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How To Use Data Analytics To Save On Healthcare Costs

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Advisors

How To Use Data Analytics To Save On Healthcare Costs

As healthcare costs continue to increase, businesses and employees are asking, “What cuts will we have to make to keep our healthcare?”

When it comes to healthcare, no one should be trying to determine where to make cuts — they should be trying to find a better, less expensive way to access quality care. But how?

The answer is understanding usage and costs, and the only way to do this is by accessing employee healthcare data to help renewal negotiations or determine if a self-funded plan is right for a business and its employees. 

This valuable data can only be accessed by asking employees to share their insurance financial reports. The process is generally as simple as having employees log onto a portal and grant access. This isn’t as big of an ask as it seems because by granting access to their data, employees get better benefits at a lower cost. Plus, the data never is seen by their employers and is HIPAA protected so it’s completely anonymous. Once you have the data, it’s time to put it to work.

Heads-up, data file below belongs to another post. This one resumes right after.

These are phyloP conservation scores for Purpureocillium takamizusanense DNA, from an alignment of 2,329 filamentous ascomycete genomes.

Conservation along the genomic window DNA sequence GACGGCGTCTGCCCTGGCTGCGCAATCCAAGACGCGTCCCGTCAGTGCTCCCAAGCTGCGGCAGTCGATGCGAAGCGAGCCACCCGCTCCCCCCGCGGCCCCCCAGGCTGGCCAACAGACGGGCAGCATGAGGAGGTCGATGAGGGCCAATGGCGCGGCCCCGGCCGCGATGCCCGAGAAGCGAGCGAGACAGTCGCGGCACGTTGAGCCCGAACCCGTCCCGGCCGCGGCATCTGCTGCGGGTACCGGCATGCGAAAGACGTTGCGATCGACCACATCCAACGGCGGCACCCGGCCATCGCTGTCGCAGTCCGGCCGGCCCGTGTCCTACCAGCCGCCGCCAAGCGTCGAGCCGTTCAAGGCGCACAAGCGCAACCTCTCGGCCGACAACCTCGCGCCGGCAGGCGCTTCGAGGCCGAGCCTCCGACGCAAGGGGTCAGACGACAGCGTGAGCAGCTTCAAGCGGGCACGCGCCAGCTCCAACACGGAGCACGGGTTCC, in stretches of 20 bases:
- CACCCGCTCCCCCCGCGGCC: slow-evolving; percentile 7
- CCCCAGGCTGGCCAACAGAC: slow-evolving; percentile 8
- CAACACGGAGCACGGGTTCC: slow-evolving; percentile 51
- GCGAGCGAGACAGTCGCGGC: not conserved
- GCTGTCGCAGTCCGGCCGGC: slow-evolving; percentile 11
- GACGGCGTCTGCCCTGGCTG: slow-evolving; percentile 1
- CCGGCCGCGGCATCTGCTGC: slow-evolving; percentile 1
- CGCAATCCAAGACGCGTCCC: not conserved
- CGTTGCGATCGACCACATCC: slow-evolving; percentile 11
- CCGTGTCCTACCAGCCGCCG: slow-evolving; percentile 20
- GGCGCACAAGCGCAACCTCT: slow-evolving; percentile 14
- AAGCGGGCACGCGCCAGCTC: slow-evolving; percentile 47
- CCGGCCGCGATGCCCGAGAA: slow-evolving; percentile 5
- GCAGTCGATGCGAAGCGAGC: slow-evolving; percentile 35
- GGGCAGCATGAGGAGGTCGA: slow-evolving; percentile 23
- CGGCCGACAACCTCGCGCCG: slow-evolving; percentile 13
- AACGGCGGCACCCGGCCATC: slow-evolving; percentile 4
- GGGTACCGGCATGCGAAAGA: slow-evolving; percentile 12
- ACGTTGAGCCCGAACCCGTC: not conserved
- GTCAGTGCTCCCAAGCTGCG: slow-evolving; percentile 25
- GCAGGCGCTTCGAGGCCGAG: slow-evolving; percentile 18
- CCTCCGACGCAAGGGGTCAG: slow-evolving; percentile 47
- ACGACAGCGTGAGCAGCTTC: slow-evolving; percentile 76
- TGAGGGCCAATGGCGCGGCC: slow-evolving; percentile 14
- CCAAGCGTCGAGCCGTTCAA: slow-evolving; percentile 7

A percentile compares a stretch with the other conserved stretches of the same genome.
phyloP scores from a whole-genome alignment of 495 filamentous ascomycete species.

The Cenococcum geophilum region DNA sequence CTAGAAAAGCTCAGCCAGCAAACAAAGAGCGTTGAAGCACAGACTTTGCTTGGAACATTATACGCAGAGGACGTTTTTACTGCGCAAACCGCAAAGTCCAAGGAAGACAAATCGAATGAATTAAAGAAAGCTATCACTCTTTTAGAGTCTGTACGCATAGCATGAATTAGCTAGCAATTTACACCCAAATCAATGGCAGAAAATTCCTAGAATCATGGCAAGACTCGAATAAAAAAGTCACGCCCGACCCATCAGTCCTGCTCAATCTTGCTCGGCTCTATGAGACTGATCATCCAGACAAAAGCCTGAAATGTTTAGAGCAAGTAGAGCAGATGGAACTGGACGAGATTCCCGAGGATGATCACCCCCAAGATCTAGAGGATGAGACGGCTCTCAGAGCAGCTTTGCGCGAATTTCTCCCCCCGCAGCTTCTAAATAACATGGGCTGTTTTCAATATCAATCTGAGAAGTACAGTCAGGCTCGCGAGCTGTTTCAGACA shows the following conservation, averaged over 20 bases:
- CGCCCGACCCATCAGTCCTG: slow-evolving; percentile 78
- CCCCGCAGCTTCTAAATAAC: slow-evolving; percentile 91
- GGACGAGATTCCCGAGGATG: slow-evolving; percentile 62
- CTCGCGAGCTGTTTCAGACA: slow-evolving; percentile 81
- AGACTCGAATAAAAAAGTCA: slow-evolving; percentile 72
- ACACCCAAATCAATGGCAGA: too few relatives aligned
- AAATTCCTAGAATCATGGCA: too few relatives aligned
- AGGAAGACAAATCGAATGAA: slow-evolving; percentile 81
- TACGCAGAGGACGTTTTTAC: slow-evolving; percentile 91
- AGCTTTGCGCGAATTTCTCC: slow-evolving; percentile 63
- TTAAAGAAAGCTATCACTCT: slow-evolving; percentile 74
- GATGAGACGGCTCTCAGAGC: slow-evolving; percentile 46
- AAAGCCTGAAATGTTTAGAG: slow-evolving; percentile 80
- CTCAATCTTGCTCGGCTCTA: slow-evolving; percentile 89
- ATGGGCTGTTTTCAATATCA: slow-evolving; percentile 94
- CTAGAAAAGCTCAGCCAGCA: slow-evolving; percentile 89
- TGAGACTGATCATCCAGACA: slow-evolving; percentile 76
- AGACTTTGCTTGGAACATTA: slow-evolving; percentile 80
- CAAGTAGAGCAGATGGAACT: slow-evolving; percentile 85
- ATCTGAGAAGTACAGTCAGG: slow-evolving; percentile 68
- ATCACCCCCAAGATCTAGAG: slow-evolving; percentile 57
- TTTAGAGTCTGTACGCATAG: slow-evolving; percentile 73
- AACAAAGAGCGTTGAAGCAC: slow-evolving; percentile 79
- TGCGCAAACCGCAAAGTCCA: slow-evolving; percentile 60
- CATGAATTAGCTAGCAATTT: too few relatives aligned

Using analytics, business owners can use data to create actionable healthcare plans by determining the true cost of their current healthcare plans, better understand healthcare trends, predict organizational costs, recognize opportunities, and mitigate risk.

For example, prescription drugs make up almost 17% of personal healthcare costs. However, when you analyze the data, you can break down prescription costs into line items and see how often specific drugs are prescribed and how much they cost. When you have the true costs, you can negotiate group rates and discounts on behalf of your clients.

If we apply this example to all healthcare costs, it’s easy to see how utilizing data allows for smart, proactive decisions about employee health coverage.

Making the move to self-funding saves companies 12 to 18% in the first year. However, if it’s not time for self-funding, the right information and analytics can help eliminate excess and offer businesses the power to negotiate better renewal rates, improve care, and decrease costs for your clients and US employers.